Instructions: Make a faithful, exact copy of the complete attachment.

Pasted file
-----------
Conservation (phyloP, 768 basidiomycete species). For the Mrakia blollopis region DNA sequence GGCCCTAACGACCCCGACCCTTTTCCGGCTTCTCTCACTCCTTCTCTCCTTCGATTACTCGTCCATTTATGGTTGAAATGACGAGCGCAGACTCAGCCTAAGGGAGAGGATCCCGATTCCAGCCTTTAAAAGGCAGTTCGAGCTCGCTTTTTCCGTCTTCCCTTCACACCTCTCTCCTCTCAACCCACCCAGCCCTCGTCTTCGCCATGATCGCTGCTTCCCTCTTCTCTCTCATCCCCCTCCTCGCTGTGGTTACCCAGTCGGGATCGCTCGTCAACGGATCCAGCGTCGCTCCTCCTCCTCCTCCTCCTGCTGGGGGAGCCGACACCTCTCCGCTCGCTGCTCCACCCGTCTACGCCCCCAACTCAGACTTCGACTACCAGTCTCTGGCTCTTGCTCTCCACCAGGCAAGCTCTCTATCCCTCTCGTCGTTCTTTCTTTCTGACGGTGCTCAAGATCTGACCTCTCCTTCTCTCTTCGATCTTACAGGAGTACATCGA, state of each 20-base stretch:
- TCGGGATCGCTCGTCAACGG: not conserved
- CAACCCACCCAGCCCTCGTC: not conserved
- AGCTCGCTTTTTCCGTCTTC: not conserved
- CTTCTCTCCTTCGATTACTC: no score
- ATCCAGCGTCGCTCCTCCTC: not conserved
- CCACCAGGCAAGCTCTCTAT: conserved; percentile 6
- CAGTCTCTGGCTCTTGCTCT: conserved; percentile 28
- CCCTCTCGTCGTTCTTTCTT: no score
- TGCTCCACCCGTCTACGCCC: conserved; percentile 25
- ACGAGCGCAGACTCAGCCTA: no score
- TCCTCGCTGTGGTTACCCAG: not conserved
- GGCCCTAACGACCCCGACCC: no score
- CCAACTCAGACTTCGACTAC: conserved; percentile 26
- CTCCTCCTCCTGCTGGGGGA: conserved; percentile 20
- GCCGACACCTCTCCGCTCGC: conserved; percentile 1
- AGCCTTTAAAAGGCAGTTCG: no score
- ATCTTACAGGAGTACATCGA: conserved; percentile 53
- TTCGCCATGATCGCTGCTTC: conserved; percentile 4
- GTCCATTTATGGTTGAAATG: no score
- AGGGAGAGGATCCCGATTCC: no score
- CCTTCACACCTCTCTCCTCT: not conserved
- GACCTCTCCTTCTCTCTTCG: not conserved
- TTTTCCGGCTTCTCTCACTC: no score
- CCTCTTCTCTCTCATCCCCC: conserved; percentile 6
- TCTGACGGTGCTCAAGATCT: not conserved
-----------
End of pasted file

Conservation (phyloP, 768 basidiomycete species). For the Mrakia blollopis region DNA sequence GGCCCTAACGACCCCGACCCTTTTCCGGCTTCTCTCACTCCTTCTCTCCTTCGATTACTCGTCCATTTATGGTTGAAATGACGAGCGCAGACTCAGCCTAAGGGAGAGGATCCCGATTCCAGCCTTTAAAAGGCAGTTCGAGCTCGCTTTTTCCGTCTTCCCTTCACACCTCTCTCCTCTCAACCCACCCAGCCCTCGTCTTCGCCATGATCGCTGCTTCCCTCTTCTCTCTCATCCCCCTCCTCGCTGTGGTTACCCAGTCGGGATCGCTCGTCAACGGATCCAGCGTCGCTCCTCCTCCTCCTCCTCCTGCTGGGGGAGCCGACACCTCTCCGCTCGCTGCTCCACCCGTCTACGCCCCCAACTCAGACTTCGACTACCAGTCTCTGGCTCTTGCTCTCCACCAGGCAAGCTCTCTATCCCTCTCGTCGTTCTTTCTTTCTGACGGTGCTCAAGATCTGACCTCTCCTTCTCTCTTCGATCTTACAGGAGTACATCGA, state of each 20-base stretch:
- TCGGGATCGCTCGTCAACGG: not conserved
- CAACCCACCCAGCCCTCGTC: not conserved
- AGCTCGCTTTTTCCGTCTTC: not conserved
- CTTCTCTCCTTCGATTACTC: no score
- ATCCAGCGTCGCTCCTCCTC: not conserved
- CCACCAGGCAAGCTCTCTAT: conserved; percentile 6
- CAGTCTCTGGCTCTTGCTCT: conserved; percentile 28
- CCCTCTCGTCGTTCTTTCTT: no score
- TGCTCCACCCGTCTACGCCC: conserved; percentile 25
- ACGAGCGCAGACTCAGCCTA: no score
- TCCTCGCTGTGGTTACCCAG: not conserved
- GGCCCTAACGACCCCGACCC: no score
- CCAACTCAGACTTCGACTAC: conserved; percentile 26
- CTCCTCCTCCTGCTGGGGGA: conserved; percentile 20
- GCCGACACCTCTCCGCTCGC: conserved; percentile 1
- AGCCTTTAAAAGGCAGTTCG: no score
- ATCTTACAGGAGTACATCGA: conserved; percentile 53
- TTCGCCATGATCGCTGCTTC: conserved; percentile 4
- GTCCATTTATGGTTGAAATG: no score
- AGGGAGAGGATCCCGATTCC: no score
- CCTTCACACCTCTCTCCTCT: not conserved
- GACCTCTCCTTCTCTCTTCG: not conserved
- TTTTCCGGCTTCTCTCACTC: no score
- CCTCTTCTCTCTCATCCCCC: conserved; percentile 6
- TCTGACGGTGCTCAAGATCT: not conserved